I'm used to hearing the voice of God
In the past,
But in this new room,
The acoustics are different.
Will what I learned in the old room
Be helpful in the new room?
What are the consequences and probabilities
Of failure?
Can I dance in the new room,
Or would I trip and fall?
And am I even smart enough,
To figure out the steps?
And how can I possibly care for the room
As well as the previous tenants?

I stand at the threshold of change,
Listening for God to give me directions,
But two rooms make echoes.

I stand at the threshold of change,
Mourning the loss of what was mine,
Wondering how much of my identity
Gets to come with me,
And how much has to stay behind.

I stand at the threshold of change,
Trying to listen for God.
Do I move forward,
Do I go back,
Or should I be standing somewhere else?
And do I think I'm hearing echoes
Only because I'm forgetting,
That God doesn't only lead,
He also accompanies,
And that He is standing
In the doorway with me?

Image: Remember this photo? From this post? I was at Starbucks this morning prior to my reunion group meeting, and took another picture. Two rooms.

Friday, July 21, 2006


Here's a weird thing.

Someone found this blog, this post in particular, by searching Google with the keywords "sleepover seven boys." For whatever unknown reason, this blog came up as the seventh "hit" out of 335,000 total hits. Apparently, some mom or dad has his or her hands full, and is desperate for some ideas. I think they may be in trouble.

Seven boys in one sleepover. My idea is to not do it.

Have a great weekend, everybody!

Trust God

When I was deciding last year whether to continue in the volunteer position that I hold at church for another year, one of my biggest fears in keeping it was Vacation Bible School. We would be heading into a year with no Director of Christian Education, the last VBS I had even attended was when G was two, (where my job had been to help in the nursery -- a whole other story for a blog post one day), I had never been on the organizing side of a project such as this, and it certainly sounded like a whole bunch of volunteer recruitment to me (Remember me? I'm the one who hates to ask people to do things).

I would like to say that I stayed in the position and told God, "Well, God, I don't know how to do this. You'll have to help me with it," but that's not what happened. What I did was to tell Joe (our pastor) that I would keep the job I had, but that someone else would have to be found to do VBS, because I couldn't do that."

The time came to start making plans for VBS and an opportunity arose to combine forces with a few other churches in our area, which we decided to do. "Someone else will have to be found to do VBS" became "Kim will need to find someone do VBS" (Notice the oh-so-subtle difference which really means that Kim will have to ask someone to do something?) My idea was to find a triad of coordinators -- three experienced volunteers who would be able to share the responsibility and burdens of moving this project from thought to actuality. Two people I asked said yes, one said no, and one never gave me a response. Close enough.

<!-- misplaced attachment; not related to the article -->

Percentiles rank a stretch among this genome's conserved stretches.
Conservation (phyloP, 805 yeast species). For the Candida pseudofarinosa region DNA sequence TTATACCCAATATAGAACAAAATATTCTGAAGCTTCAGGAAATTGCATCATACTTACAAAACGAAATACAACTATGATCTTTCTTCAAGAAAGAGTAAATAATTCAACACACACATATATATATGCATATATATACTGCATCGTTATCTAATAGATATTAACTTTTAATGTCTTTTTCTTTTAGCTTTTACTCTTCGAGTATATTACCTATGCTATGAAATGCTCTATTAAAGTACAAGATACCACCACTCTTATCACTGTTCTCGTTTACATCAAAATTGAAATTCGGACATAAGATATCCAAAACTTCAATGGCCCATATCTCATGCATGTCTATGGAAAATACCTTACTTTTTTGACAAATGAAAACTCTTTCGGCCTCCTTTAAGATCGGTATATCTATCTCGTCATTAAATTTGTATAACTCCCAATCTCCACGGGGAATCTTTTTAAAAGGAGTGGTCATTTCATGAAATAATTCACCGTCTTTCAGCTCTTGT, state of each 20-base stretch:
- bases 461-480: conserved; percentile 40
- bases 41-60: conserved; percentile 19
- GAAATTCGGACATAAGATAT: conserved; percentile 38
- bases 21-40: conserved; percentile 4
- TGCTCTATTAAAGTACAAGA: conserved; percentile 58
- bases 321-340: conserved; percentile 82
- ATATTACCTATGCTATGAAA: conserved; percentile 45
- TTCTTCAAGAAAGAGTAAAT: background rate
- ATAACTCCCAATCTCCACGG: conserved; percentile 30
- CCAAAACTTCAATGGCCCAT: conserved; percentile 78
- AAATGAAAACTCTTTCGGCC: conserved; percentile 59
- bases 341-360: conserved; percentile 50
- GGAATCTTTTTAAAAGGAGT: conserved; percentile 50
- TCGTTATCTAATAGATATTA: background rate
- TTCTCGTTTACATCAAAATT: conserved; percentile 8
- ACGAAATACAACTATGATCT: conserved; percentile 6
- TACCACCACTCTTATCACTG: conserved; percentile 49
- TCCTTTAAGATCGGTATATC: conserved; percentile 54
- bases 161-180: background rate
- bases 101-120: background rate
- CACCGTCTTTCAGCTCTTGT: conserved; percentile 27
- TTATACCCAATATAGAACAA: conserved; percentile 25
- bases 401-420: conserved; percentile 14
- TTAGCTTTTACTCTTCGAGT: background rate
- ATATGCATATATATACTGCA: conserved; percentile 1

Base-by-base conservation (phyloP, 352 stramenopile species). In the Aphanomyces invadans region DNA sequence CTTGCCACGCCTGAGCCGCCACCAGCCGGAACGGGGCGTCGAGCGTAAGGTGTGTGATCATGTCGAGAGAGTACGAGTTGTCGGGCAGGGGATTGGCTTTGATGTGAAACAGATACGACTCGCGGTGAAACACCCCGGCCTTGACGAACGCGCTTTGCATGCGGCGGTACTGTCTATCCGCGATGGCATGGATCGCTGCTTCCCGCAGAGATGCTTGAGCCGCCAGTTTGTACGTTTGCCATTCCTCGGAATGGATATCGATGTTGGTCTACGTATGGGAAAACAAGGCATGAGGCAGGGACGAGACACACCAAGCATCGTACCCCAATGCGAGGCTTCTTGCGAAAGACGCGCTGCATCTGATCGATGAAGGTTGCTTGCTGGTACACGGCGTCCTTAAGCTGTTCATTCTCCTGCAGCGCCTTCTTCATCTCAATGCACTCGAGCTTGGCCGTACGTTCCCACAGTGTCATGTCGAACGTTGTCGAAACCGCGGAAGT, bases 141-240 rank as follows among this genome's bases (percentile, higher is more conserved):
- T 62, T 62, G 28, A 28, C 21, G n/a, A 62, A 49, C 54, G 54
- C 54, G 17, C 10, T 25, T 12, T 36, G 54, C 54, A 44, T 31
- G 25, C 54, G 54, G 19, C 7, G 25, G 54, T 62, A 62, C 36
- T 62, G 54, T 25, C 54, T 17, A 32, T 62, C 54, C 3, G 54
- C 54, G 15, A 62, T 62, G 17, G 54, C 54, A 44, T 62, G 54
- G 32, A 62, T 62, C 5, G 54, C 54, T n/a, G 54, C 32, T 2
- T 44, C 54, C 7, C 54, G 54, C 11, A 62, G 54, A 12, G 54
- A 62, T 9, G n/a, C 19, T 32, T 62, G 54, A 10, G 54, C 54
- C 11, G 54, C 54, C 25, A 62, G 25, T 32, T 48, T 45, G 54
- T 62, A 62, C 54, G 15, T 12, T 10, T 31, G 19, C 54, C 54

Our church accepted the task of dreaming up and implementing the craft protion of VBS. Keep in mind that this VBS is not pre-packaged -- it's a custom effort, so the crafts had to be selected and designed by what my mother would call "the seat of their pants." I helped our duo put together a crafty committee, and then I went on vacation. My intention was to jump into the craft effort when I got back, but other things conspired against that. Other than a few tidbits here and there about progress, that was the last I heard about what was going on. I worked promoting the VBS in our church, and maintaining a web page for the event, but had no hand in the crafts.

This week has been two teacher training meetings. On the first night, I got to see what wonders this duo of power and their committee has done. Eight crafts, all prepared, all organized, all supplies ready and sheets of instructions printed out. The biggest joy was to watch this duo in action. One of them is one of the most talented teacher of children I know (and also one of the most self-deprecating). The other is AC Moore in a red-headed package. Their sense of humor is as dry as the Sahara, but they worked as one unit, and I just sat there in amazement and laughed myself silly. There is a huge WOW factor in going from "we need crafts" to seeing them all sitting on the table before you.

Last night the rest of our volunteers came in for training. Why am I always amazed that people say "yes?" That they take their time, show up, learn how to assemble a snow globe from a baby food jar and glitter, and then tell me that they'll be back every night of VBS to be volunteers? Maybe, now that I think about it, it's amazement, but it's also joy -- I'll take joy and amazement any day.